Contributors to this thread:
Canada saving money on medical care
Yup, let's be more like Canada.
"Euthanasia Could Save Canada Millions in Healthcare Costs
“Medical assistance in dying" could save Canada as much as $138.8 million annually."
If we did that here, let's start with elected officials first and see how well it works.
PutZ volunteers to be a guinea pig . .
Our waste of a space gov'r in NM will sign medical assisted suicide if it clears the house and senate...
hay putz, may want to take mom along for the toronto trip.....huge savings, win/win, god damn amerika!
So what you guys are saying is that no person should have the right of self determination to end their own life.... While it's valid for the government to force you into a situation that will imperil your life (conscription), and to force you to live regardless of your suffering and pain, inability to function....
Land of the Free? Really?
Thinking that life of a human is yours to give or take is sick. Walking Buffalo I’m pretty sure people have been taking their own lives since Judas hung himself and before. No one is going to take away your ability to end it. Approving assisted suicide is far different and only one step from someone deciding for you that your life is not worth living and ending it for you.
"When a worker is no longer able to contribute to society, they will be euthanized as they are now a drain on the common good of society".
Sounds like something Moa or Stalin would say...
So what's the difference between a really smart guy with a needle and syringe or a compassionate friend of the family with a 4" knife blade carefully slid into the base of one's skull that has a terminal illness in the last stages?
Simple, one is "ok" and the other is murder...
Socialism is a scam that attracts blind dumb sheep led by tyrants.
Socialized medicine is simply a by product. Lesser care at a much greater cost. Your life being that cost in some cases. We must reform health care through the private sector and remove government from the equation.
"The proportion of Canadians with cancer who die in hospital is more than twice as high as the United States."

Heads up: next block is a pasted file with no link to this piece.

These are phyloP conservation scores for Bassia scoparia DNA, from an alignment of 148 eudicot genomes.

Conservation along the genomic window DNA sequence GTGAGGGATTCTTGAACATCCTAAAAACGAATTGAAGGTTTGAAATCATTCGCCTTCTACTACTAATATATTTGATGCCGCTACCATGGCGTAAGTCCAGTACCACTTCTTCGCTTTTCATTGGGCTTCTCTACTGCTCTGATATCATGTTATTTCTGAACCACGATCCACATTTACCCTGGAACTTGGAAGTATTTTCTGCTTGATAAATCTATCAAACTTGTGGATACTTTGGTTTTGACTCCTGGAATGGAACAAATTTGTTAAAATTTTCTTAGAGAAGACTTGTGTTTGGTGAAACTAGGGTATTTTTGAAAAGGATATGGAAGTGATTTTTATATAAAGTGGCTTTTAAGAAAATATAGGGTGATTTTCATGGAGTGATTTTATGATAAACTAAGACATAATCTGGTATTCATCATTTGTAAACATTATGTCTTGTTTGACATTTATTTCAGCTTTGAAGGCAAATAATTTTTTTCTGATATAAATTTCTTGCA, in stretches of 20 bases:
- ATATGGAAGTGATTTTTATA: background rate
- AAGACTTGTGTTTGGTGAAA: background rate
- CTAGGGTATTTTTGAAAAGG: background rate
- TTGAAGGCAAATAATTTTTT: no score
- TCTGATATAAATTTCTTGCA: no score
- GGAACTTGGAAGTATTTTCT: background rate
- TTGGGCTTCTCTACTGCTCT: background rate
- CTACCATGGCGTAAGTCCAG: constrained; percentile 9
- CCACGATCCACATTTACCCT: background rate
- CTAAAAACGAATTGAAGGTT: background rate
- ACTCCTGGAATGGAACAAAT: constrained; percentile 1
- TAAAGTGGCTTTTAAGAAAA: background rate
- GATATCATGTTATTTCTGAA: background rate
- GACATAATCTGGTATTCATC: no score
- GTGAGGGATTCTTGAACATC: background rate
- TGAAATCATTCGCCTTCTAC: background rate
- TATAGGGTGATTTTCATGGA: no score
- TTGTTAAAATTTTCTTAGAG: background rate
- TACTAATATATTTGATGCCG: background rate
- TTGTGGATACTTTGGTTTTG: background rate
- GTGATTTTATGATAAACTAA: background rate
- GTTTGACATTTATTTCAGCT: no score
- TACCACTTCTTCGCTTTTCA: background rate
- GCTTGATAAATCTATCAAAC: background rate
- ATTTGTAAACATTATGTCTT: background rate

"Thinking that life of a human is yours to give or take is sick. Walking Buffalo I’m pretty sure people have been taking their own lives since Judas hung himself and before. No one is going to take away your ability to end it. Approving assisted suicide is far different and only one step from someone deciding for you that your life is not worth living and ending it for you. "
Yet, many feel it is patriotic for society to give authority to the government to decide a person's fate. How can acceptance of government authority over life and opposition to individual authority of one's own life be conflated?
I suspect you are ignorant of Canada's assisted suicide laws. In no way does this advance government's or a family's ability to decide on an individual's fate. What this law does advance is the ability for an individual to determine their own fate, then facilitate professional help to ensure a compassionate and effective recourse after set conditions are proven in court.
I have no doubt once legally codified, euthanasia will become the "unofficial" default for elder care past a certain point. And that point will slowly creep away from mortality and closer to vitality as time goes on. Anyone who does not predict likewise is delusional. This not a box we want to open. Besides, the implications of killing oneself do not change when "the law allows it." Nor do the mechanisms, really. Anyone of the mind can swallow a handful of pills.
On the more personal side, suicide is very difficult for survivors to handle. Now, imagine you had those survivors participate by knowingly go along with it. Talk about a burden.